Obviously, this is less textured than the previous wine and also has softer tannins – while its fruit analogues are nearer the raspberry (rather than blackberry) end of the spectrum.

Light and smooth, 2019 La Grange St Martin Côtes Du Rhône (£7.75 at the Co-op and 14.5%) contains cherry and red currant flavours coupled with firm acidity (but little tannin) and traces of pepper, oregano and ginger.

Moving onto the “Villages”.

As already discussed, wines labelled with “Villages” have to meet slightly more exacting requirements than basic Côtes du Rhône (higher minimum alcohol and more control over varieties for instance).

Despite many challenges (not least learning new “Covid avoidance” tricks) the 2020 Southern Rhone vintage seems to be developing well and here is one of its outriders – from an excellent producer – for those anxious to assess the charms that harvest produced.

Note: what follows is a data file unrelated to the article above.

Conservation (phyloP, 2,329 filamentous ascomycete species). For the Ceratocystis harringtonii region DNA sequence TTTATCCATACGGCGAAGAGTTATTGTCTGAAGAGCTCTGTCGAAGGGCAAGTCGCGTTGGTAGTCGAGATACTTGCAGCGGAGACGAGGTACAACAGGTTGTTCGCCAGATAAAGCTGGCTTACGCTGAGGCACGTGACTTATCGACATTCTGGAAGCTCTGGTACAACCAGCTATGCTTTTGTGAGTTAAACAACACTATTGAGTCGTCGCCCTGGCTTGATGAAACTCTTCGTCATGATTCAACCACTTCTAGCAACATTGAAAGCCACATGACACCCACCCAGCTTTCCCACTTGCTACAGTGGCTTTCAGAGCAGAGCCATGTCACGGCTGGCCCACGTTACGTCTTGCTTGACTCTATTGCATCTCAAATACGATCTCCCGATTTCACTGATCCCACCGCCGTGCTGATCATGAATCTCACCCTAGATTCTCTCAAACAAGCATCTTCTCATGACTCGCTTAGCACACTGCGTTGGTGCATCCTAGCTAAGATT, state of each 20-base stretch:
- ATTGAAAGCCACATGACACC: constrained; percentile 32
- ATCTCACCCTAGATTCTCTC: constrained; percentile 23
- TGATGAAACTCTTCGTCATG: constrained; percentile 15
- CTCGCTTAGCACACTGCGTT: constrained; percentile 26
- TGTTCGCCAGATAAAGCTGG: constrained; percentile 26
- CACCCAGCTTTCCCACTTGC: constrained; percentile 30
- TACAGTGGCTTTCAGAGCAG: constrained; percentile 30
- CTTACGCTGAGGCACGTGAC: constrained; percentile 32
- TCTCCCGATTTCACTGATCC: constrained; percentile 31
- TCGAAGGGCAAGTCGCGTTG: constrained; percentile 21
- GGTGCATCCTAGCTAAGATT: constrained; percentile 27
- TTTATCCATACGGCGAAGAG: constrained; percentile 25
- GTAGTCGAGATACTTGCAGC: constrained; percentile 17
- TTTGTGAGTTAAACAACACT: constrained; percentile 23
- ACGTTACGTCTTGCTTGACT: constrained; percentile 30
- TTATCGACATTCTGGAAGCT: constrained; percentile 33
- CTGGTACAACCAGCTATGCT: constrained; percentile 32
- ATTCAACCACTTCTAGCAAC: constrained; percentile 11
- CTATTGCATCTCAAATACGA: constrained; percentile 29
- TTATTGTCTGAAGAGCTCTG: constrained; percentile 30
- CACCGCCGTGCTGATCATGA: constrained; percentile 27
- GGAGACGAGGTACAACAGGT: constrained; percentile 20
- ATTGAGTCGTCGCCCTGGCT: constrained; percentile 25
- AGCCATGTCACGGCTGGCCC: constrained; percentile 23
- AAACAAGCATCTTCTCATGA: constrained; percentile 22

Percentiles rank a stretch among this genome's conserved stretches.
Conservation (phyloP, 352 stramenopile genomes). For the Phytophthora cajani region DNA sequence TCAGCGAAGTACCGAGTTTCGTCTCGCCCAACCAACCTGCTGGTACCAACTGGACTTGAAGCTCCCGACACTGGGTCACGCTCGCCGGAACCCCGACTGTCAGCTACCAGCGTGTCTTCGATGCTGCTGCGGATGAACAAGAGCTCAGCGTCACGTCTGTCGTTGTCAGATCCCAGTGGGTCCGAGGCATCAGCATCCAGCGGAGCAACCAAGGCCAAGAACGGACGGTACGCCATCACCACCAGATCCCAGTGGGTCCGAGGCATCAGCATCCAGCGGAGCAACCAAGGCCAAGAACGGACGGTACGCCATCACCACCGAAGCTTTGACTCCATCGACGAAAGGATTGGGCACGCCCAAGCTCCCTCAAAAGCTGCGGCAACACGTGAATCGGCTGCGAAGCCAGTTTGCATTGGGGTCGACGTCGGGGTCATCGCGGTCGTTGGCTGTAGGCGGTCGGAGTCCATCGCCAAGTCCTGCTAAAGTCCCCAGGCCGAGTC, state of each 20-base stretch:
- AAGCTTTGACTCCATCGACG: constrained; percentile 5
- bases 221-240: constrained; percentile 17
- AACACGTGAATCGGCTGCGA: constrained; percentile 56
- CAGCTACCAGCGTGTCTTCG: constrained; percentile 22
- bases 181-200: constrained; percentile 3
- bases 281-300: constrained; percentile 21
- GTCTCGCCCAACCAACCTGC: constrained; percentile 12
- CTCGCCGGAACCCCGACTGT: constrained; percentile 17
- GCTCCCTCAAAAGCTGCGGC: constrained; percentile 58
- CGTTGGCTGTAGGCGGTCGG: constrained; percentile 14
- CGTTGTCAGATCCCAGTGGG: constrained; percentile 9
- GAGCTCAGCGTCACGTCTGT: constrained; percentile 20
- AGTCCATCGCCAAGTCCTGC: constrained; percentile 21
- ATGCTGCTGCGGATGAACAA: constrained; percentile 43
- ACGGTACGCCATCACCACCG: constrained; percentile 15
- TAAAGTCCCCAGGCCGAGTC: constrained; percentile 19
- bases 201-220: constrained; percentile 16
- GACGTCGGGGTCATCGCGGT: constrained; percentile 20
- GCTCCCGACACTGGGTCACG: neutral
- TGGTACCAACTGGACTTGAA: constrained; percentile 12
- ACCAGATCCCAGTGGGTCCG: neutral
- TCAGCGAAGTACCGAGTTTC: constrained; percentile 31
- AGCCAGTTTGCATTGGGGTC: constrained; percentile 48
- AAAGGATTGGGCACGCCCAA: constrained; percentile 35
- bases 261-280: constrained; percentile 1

Full but still with nippy acidity, 2020 Chapoutier Cotes du Rhone Villages (£9 at Tesco and 14.5%) exhibits blackberry and black cherry flavours accompanied by balanced tannin, hints of sweetness and herbs with lavender and baking spice elements too.

And the previous vintage

For me, however, 2019 has yet to exhaust its charms and this version has three big virtues – it is close to the peak that “Villages” attain; it is largely from a top commune (Seguret) and, thirdly, it currently costs a mere £7.

Medium bodied and with an attractive mineral backbone, 2019 Best Cotes du Rhone Villages (£7 – instead of £8.25 until 21 September – at Morrisons and 14.5%) delivers loganberry and plum flavours enlivened by sharp acidity but modest tannin, all supplemented with black pepper, sage, chocolate and ginger touches. 

Next we add that extra name

It is fitting that Séguret was mentioned in relation to the last wine because that commune (famous since Roman times) is one of the places allowed to add its name to Cotes du Rhone Villages on bottle labels in certain circumstances.